Due to the brain’s plasticity and ability to adapt, the effect of a treatment can also change over time. It is important to take such change into account when considering the ongoing dose of a treatment. Adaptive learning algorithms can make that possible, which is what we are also studying.

The third challenge: How do we adjust the treatment over time for better results?

The ultimate objective after solving the above two challenges is to adjust the dosage of treatment over time to precisely tailor it to a patient’s needs. We are creating model-based closed-loop systems to make this goal possible. Our decoders in the first challenge will measure the current symptom level. Then, the dose-response models in the second challenge will tell us how much dosage we need to regulate the symptom level toward a healthy state.

Said differently, in this third challenge, we put the knowledge and ML models from the first two challenges into action for better treatment outcomes. The closed-loop systems we develop can constitute a new generation of brain-computer interfaces for diverse mental disorders3.

It is very important to emphasize that this research is still in early days and so far has focused only on patients for whom no other available therapies work. We are demonstrating the potential for model-based approaches with AI to enable personalized mental health therapies.

This potential is not just limited to DBS but may one day extend to optimizing psychotherapy or pharmacotherapy interventions. There is much work ahead on ensuring safety and efficacy, and on development and validation of these approaches. Realizing such personalized therapies will take a truly interdisciplinary effort between psychiatrists, engineers, computer scientists, neuroscientists, neurosurgeons, behavioral scientists, and bioethicists.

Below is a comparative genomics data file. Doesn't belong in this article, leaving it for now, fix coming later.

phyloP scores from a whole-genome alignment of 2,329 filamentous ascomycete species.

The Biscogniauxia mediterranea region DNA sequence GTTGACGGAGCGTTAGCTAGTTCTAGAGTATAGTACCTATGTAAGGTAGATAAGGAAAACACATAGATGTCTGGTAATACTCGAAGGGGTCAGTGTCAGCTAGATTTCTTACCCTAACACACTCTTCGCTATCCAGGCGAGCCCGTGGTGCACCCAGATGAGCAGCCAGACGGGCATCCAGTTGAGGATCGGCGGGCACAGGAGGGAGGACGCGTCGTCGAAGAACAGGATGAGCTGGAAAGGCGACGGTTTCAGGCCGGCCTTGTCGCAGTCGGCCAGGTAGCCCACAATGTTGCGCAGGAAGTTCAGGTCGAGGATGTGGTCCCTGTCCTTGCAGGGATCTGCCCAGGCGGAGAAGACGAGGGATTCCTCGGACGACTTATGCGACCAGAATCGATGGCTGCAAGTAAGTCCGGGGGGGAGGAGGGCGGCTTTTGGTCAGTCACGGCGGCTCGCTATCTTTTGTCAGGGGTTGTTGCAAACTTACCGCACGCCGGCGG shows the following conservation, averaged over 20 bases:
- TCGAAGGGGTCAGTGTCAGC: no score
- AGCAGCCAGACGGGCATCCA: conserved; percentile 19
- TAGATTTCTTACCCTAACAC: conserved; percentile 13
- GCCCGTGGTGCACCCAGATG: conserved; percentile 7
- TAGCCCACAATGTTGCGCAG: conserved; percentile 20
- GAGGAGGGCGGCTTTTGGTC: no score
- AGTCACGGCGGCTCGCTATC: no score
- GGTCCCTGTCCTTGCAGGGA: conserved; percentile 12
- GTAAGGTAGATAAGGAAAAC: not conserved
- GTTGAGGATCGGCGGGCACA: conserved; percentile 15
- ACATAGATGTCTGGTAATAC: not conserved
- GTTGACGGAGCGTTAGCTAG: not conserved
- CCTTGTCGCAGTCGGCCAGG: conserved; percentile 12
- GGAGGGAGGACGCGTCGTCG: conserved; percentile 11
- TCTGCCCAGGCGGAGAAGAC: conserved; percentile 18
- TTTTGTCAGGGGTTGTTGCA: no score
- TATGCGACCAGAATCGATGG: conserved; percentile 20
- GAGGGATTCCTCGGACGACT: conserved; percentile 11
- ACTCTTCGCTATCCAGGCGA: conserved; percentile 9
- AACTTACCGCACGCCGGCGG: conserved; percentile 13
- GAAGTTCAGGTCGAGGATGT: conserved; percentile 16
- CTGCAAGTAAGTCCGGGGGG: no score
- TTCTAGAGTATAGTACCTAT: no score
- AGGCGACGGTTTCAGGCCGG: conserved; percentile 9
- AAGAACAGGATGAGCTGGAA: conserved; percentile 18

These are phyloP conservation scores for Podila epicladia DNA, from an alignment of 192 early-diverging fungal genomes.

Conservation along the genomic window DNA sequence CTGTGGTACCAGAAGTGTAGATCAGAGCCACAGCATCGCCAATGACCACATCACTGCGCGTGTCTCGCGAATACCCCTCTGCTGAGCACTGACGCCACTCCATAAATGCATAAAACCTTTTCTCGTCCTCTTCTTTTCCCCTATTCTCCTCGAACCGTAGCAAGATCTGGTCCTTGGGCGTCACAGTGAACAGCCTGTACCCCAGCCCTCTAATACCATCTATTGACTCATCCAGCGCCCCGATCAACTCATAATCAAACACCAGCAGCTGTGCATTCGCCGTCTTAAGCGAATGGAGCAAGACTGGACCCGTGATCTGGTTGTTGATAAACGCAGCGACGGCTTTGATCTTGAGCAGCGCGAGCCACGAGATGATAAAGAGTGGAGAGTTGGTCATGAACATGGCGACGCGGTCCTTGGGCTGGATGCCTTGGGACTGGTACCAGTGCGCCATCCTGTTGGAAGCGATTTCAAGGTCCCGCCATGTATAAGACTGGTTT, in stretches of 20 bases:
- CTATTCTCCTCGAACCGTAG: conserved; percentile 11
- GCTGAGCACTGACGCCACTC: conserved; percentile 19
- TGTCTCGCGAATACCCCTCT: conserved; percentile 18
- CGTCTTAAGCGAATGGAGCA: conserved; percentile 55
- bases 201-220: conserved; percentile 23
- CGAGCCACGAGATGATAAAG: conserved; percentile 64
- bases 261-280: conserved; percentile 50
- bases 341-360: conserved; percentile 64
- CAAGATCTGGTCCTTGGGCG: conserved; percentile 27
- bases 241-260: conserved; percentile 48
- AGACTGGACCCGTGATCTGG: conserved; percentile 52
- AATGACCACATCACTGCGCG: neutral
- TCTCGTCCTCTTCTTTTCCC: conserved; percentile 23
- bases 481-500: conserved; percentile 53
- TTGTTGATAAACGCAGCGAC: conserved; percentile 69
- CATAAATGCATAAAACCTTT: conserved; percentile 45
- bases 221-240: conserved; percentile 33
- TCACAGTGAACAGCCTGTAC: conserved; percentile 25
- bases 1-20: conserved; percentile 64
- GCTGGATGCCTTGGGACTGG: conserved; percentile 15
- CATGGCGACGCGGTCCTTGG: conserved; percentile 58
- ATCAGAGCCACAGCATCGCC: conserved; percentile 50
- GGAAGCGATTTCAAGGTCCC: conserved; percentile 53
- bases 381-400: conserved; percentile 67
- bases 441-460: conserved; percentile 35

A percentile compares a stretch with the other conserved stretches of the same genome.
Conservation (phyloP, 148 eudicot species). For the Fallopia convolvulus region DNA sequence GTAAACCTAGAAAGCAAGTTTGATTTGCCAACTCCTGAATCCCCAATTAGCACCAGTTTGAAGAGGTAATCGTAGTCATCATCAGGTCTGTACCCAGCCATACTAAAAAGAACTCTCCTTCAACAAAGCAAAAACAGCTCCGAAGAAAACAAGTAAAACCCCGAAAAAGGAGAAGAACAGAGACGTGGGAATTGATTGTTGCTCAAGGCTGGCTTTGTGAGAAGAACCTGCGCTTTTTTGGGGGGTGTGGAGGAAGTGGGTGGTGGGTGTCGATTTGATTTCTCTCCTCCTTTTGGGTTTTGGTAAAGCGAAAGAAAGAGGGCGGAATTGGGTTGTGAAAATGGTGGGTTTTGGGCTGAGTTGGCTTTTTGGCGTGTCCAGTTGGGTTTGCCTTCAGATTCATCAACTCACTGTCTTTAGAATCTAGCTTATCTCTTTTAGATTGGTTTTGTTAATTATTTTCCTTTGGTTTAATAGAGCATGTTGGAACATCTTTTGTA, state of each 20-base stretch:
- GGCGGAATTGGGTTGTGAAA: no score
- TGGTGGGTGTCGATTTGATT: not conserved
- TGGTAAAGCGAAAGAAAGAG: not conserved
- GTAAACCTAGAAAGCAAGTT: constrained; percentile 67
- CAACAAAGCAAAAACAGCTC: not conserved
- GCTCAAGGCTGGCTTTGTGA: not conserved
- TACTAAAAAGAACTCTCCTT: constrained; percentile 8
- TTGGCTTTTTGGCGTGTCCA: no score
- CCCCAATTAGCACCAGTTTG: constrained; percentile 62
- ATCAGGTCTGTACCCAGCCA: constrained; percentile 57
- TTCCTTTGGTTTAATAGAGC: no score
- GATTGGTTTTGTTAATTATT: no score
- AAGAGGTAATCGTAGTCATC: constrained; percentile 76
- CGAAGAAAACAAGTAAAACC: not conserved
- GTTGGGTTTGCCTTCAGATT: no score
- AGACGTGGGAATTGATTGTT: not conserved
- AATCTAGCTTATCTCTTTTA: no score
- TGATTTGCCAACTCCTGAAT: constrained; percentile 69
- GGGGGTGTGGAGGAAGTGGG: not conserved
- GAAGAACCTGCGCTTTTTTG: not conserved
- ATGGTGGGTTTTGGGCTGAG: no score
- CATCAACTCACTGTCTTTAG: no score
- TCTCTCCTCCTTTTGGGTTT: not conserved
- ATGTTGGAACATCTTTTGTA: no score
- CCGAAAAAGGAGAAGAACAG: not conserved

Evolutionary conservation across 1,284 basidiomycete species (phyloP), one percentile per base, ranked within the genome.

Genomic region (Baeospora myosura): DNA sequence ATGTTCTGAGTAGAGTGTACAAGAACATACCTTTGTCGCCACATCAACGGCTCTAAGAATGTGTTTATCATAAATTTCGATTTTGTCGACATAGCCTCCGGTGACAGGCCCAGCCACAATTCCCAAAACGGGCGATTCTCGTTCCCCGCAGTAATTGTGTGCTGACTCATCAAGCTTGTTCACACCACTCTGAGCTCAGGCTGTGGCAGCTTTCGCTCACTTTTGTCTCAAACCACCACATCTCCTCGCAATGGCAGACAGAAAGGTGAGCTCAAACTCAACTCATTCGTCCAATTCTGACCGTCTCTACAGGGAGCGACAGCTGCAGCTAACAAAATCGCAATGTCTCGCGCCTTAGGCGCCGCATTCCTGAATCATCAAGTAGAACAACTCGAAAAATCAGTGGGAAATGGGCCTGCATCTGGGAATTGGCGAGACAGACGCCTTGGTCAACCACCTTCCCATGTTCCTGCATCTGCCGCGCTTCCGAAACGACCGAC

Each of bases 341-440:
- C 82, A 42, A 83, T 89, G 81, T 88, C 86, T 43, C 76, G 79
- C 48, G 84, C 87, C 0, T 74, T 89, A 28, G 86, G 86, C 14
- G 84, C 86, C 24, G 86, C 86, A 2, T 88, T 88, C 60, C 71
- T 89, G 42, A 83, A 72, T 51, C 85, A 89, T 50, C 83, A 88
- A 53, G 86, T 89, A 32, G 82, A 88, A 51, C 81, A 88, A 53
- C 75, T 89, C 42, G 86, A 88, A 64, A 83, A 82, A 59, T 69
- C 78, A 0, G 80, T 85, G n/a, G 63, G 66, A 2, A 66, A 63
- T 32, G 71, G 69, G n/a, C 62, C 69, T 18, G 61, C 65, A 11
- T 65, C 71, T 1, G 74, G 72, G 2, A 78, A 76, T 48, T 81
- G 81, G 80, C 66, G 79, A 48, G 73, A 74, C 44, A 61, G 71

My initial training as an engineer focused on information theory and AI. But I got fascinated by the brain during my Ph.D. studies and decided to use these computational tools to understand the brain and help develop treatments for brain disorders. The potential direct impact of such work on the betterment of people’s lives is what drives me each day.

Source: Used with permission

Dr Maryam Shanechi

Source: Used with permission

Maryam M. Shanechi is a neuroengineer. As Dean’s Professor in the Viterbi School of Engineering at the University of Southern California (USC) and a member of the Neuroscience Graduate Program, she is the Founding Director of the USC Center for Neurotechnology. She received a B.A.Sc. degree in Engineering Science from the University of Toronto, S.M. and Ph.D. degrees in Electrical Engineering and Computer Science from MIT, and postdoctoral training in neural engineering and neuroscience at Harvard Medical School and UC Berkeley. Her research is at the intersection of AI, engineering, and neuroscience to develop closed-loop neurotechnology through decoding and control of neural dynamics. Her awards include the NIH Director’s New Innovator Award, NSF CAREER Award, ONR Young Investigator Award, ASEE’s Curtis W. McGraw Research Award, MIT Technology Review’s Top 35 Innovators Under 35, Popular Science Brilliant 10, Science News SN10, One Mind Rising Star Award, and a DoD Multidisciplinary University Research Initiative (MURI) Award. She was named a 2023 Blavatnik National Awards Finalist.

You May Also Like

+ There are no comments

Add yours